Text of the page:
I truly enjoyed Johnny Tremain which was a 1944 Newbery Award winning book. This book is historical fiction, set during the beginning of the American Revolution. The weaving in of historical figures such as Paul Revere, Samuel Adams, and John Hancock was quite interesting and lended a great deal of authenticity to the book. The build-up of tension in the colonies to the point of the first battle of the American Revolution was quite intense.
Johnny Tremain is also a wonderful story about the transition of an arrogant, self-centered boy into a sensitive teenager. Johnny Tremain is the apprentice to a silversmith and he is far and away one of the best silversmith apprentices in the area. He is also attractive, strong, and intelligent. The combination of gifts in his life make him overly proud and often unkind to those around him.
Due to a practical joke that goes horribly wrong, Johnny loses the use of his right hand for any kind of detail work. Therefore, all of his dreams of becoming a silversmith are destroyed. The challenges he encounters as he deals with his new limitations and the kind and evil people he meets combine to slowly change Johnny's personality for the better.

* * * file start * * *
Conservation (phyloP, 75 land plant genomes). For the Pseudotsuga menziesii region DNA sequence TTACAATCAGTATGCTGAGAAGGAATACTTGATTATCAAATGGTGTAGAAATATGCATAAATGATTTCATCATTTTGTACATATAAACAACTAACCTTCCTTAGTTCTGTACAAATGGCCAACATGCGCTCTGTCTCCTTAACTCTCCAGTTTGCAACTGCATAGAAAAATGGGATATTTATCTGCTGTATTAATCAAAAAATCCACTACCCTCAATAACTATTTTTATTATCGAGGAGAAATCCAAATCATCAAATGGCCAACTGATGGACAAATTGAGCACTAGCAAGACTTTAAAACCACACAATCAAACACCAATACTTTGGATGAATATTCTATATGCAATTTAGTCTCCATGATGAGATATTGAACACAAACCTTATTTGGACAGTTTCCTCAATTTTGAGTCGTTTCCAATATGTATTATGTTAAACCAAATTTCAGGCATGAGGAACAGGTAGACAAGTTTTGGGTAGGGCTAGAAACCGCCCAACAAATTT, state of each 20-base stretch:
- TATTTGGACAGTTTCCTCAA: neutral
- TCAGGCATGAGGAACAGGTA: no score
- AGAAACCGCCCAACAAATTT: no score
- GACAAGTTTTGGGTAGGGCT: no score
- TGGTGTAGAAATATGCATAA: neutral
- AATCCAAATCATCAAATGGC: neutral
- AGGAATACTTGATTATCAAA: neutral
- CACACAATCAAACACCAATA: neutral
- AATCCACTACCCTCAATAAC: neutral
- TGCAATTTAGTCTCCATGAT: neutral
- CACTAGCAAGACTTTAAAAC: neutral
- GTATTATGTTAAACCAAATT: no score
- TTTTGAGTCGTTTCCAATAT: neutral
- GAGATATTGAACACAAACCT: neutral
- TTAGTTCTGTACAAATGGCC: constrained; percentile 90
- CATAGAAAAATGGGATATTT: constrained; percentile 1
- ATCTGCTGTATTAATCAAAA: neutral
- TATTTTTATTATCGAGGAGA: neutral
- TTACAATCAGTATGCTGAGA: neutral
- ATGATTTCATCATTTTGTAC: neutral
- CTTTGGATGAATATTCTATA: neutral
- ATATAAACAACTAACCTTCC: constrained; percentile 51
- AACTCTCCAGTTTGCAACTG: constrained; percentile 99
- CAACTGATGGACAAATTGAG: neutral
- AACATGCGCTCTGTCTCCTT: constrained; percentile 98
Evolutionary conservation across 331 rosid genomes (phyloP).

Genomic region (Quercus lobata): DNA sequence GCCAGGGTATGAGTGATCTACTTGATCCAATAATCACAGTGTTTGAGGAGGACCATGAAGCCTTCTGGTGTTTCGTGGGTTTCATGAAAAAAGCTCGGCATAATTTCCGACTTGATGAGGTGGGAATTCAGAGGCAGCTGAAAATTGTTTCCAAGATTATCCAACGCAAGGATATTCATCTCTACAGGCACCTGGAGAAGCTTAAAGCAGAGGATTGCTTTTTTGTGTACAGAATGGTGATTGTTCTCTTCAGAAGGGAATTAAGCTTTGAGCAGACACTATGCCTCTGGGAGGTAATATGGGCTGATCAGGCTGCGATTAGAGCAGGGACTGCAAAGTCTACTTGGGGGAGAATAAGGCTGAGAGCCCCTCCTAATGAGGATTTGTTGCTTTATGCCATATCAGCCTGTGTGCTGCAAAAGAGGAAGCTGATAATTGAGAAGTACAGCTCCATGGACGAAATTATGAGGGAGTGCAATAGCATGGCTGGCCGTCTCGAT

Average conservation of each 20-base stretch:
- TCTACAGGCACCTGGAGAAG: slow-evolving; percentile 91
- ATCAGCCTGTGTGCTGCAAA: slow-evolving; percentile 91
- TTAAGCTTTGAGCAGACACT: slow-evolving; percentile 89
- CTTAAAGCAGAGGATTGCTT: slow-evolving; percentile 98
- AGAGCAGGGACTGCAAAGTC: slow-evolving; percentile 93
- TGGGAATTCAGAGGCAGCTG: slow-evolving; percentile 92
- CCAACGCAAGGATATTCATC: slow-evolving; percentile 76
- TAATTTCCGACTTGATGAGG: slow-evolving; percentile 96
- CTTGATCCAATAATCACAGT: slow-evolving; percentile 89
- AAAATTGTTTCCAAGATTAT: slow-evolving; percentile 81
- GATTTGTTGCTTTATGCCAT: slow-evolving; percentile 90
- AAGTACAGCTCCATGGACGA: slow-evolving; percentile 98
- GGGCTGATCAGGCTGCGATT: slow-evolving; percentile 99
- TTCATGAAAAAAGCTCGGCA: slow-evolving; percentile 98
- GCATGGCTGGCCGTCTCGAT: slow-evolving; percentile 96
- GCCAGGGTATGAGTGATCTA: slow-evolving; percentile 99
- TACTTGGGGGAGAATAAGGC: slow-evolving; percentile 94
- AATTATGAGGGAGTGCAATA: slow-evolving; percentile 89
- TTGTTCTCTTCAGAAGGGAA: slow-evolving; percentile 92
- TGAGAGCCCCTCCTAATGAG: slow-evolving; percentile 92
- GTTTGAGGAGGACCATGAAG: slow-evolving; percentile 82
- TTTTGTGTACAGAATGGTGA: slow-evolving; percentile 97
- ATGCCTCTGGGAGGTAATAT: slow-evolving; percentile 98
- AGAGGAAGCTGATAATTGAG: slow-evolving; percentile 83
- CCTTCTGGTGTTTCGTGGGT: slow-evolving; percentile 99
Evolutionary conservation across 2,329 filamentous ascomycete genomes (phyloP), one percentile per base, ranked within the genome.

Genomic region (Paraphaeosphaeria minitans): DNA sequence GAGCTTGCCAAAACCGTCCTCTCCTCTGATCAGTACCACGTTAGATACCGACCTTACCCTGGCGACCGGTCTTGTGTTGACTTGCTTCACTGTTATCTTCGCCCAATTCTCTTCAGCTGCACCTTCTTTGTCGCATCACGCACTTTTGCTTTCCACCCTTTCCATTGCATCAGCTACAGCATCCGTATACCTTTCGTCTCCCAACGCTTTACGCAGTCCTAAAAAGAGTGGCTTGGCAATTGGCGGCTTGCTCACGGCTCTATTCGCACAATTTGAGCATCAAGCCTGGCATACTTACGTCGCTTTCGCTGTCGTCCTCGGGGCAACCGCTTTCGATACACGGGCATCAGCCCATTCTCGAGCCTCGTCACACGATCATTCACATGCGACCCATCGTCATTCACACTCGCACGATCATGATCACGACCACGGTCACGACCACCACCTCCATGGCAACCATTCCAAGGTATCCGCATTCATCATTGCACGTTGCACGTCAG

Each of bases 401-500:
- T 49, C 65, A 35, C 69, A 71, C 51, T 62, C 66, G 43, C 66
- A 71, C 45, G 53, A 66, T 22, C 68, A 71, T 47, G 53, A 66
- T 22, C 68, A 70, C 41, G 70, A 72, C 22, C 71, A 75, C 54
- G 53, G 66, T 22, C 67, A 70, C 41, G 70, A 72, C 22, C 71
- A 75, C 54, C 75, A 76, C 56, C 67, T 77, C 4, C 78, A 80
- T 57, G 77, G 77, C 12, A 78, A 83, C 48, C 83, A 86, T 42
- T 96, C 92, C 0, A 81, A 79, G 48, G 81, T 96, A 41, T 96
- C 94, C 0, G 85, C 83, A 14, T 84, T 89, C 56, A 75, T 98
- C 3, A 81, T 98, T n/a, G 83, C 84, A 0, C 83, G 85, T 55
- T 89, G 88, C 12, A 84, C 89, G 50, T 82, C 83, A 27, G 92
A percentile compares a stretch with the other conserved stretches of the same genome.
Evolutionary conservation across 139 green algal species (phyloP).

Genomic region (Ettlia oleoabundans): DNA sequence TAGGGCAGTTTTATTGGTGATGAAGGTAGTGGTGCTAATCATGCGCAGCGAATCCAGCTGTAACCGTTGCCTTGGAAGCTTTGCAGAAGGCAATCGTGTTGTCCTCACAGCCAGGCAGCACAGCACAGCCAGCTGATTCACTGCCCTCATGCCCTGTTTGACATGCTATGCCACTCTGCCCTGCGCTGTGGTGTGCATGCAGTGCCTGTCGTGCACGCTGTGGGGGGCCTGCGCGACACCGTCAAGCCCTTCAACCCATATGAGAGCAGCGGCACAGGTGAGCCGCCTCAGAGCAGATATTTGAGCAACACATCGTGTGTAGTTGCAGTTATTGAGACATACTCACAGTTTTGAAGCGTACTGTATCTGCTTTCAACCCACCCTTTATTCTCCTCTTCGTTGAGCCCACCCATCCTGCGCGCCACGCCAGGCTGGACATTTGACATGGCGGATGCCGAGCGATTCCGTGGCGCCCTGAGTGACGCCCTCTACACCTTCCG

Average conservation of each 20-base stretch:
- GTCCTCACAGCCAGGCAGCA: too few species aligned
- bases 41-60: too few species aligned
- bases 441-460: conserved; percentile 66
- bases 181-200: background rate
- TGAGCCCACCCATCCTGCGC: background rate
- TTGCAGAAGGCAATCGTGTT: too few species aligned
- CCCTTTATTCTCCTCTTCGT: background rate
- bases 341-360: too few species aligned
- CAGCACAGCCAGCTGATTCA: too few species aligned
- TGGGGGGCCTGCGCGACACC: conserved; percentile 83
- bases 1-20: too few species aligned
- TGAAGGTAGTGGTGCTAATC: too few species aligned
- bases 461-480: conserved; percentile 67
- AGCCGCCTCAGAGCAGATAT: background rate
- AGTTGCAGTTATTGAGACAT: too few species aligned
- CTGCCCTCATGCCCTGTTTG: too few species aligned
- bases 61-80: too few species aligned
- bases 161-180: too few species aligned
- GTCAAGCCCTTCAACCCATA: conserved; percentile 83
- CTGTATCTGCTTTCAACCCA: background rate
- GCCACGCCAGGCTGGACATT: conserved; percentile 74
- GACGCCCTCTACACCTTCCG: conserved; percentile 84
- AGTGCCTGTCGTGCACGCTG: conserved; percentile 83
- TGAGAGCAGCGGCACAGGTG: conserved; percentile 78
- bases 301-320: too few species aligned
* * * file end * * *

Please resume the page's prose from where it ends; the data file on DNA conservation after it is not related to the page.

I highly recommend the book to anybody who enjoys excellent historical fiction.
Classic coming-of-age tale set in Revolutionary-era colonies. Great for ages 10 and up. Makes history come alive!
A great book to read aloud to one another as a family or just read by yourself. Tells the story of one boy's life in the time of the revolution of our country. He was filled with a pride that was brought low. His character developed into someone who could go on after a tragedy and be a benefit to those around him. Nothing boring in this book and will keep you turning the pages until the end.
A fantasticly written book on the life of a young boy during the American Revolution.
Written in 1941, great children's historical fiction, probably for students from 4th grade on. I liked it partly because it follows what we know about Boston at the time, and as far as I know, Esther Forbes did not feel it necessary to change dates, events, or characters to tell the story.